Chemotherapy has been used for cancer treatment already for almost 70 years by targeting the proliferation potential and metastasising ability of tumour cells. Despite the progress made in the development of potent chemotherapy drugs, their toxicity to normal tissues and adverse side effects in multiple organ systems as well as drug resistance have remained the major obstacles for the successful clinical use. Cytotoxic agents decrease considerably the quality of life of cancer patients manifesting as acute complaints and impacting the life of survivors also for years after the treatment. Toxicity often limits the usefulness of anticancer agents being also the reason why many patients discontinue the treatment. The nutritional approach may be the means of helping to raise cancer therapy to a new level of success as supplementing or supporting the body with natural phytochemicals cannot only reduce adverse side effects but improve also the effectiveness of chemotherapeutics. Various plant-derived compounds improve the efficiency of cytotoxic agents, decrease their resistance, lower and alleviate toxic side effects, reduce the risk of tumour lysis syndrome, and detoxify the body of chemotherapeutics. The personalised approach using various phytochemicals provides thus a new dimension to the standard cancer therapy for improving its outcome in a complex and complementary way. PMID:23320169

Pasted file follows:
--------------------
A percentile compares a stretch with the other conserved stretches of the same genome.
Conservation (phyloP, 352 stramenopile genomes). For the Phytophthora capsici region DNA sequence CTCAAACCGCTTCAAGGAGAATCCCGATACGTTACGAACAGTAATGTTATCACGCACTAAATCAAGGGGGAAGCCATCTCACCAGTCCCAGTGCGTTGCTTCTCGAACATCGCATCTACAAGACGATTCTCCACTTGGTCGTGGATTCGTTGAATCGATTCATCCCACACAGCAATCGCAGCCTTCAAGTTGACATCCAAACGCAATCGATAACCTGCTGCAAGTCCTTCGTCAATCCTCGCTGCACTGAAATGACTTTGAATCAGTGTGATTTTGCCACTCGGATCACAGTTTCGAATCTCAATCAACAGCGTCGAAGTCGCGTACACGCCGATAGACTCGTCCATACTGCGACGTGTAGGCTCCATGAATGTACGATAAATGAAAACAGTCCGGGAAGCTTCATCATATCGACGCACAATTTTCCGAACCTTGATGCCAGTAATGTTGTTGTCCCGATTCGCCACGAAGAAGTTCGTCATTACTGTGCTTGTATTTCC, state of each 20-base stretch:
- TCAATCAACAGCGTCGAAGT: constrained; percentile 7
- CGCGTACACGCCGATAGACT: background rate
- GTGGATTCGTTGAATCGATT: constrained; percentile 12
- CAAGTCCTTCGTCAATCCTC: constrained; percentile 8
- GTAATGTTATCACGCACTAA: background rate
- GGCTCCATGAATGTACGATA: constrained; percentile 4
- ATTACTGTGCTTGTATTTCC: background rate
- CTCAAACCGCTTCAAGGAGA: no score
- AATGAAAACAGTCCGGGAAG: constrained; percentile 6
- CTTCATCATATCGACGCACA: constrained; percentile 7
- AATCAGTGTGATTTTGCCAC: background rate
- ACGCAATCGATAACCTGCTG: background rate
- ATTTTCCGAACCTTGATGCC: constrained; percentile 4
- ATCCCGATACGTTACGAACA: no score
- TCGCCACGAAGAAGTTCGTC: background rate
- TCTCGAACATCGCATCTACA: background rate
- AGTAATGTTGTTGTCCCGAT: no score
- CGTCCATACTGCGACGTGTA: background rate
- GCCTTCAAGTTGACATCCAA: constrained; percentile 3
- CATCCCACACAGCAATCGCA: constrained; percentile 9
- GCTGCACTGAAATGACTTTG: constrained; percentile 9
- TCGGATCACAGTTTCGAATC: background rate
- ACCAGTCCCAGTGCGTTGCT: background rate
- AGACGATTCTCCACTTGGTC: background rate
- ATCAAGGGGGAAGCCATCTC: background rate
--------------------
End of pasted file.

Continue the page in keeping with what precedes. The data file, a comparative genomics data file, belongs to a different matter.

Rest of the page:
20. Pharmacologic Agents for Chronic Diarrhea

    PubMed Central

    2015-01-01